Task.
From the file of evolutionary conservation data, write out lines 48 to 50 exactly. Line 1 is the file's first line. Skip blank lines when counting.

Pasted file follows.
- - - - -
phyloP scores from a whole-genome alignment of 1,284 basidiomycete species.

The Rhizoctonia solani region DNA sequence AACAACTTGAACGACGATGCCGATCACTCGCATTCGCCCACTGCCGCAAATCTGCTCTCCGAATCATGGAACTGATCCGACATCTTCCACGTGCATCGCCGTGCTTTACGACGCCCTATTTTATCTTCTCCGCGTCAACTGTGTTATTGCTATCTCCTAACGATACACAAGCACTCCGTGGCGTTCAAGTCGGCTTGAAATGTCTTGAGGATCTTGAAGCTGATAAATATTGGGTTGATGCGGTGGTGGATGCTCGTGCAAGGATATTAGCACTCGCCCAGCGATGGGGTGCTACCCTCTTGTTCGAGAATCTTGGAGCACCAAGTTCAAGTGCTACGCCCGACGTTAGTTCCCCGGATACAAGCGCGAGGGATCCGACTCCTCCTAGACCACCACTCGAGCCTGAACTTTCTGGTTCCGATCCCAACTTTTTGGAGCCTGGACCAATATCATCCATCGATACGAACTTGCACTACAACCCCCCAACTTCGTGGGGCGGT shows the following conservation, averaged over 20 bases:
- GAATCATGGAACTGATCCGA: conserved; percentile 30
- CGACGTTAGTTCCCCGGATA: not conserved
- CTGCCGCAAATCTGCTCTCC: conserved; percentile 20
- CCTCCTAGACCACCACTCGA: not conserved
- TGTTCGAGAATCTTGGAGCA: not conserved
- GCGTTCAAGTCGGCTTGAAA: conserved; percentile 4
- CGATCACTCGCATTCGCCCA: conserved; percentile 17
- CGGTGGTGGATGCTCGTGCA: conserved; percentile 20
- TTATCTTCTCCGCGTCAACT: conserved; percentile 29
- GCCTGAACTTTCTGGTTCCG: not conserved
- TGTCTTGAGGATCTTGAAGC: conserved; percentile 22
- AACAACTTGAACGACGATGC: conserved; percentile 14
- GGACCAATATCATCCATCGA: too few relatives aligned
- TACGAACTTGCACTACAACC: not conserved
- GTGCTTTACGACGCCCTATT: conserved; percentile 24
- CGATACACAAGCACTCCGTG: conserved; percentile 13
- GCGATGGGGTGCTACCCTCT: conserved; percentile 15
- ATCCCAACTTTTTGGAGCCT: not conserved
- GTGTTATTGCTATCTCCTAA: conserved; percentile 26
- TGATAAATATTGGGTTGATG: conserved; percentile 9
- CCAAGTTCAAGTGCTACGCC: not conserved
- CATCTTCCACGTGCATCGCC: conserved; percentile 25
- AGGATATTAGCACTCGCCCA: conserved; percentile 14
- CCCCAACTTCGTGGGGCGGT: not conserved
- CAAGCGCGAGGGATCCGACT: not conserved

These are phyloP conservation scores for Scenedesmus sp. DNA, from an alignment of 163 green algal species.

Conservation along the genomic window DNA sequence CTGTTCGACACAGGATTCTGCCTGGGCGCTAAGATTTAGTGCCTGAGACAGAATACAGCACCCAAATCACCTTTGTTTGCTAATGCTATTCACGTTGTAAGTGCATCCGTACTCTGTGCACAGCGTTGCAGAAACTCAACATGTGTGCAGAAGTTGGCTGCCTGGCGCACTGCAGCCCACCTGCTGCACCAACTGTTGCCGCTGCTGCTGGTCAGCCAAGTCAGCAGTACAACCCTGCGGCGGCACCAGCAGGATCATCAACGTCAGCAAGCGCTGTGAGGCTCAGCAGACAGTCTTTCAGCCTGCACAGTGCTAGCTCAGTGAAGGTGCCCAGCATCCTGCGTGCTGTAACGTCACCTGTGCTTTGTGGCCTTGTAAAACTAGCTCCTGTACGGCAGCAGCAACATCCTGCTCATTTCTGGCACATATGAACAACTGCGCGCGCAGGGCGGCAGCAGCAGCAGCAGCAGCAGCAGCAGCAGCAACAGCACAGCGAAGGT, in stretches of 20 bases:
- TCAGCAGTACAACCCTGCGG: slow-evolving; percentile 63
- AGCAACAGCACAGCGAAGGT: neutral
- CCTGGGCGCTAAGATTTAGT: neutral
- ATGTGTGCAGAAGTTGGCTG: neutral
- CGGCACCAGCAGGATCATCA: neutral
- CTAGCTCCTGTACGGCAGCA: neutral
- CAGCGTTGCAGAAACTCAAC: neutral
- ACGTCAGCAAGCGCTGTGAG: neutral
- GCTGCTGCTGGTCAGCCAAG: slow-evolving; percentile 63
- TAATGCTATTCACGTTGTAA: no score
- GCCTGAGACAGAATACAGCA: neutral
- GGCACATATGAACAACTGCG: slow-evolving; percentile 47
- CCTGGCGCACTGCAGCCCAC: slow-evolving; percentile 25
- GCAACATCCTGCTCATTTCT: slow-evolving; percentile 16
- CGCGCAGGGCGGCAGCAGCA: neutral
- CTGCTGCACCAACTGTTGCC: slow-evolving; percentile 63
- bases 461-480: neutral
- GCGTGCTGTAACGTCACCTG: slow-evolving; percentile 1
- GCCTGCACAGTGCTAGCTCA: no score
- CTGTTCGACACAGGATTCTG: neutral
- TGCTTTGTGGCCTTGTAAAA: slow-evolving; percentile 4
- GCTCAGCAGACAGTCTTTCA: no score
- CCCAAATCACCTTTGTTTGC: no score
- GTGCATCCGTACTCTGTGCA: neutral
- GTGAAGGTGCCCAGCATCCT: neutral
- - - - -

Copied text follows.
- GCCTGCACAGTGCTAGCTCA: no score
- CTGTTCGACACAGGATTCTG: neutral
- TGCTTTGTGGCCTTGTAAAA: slow-evolving; percentile 4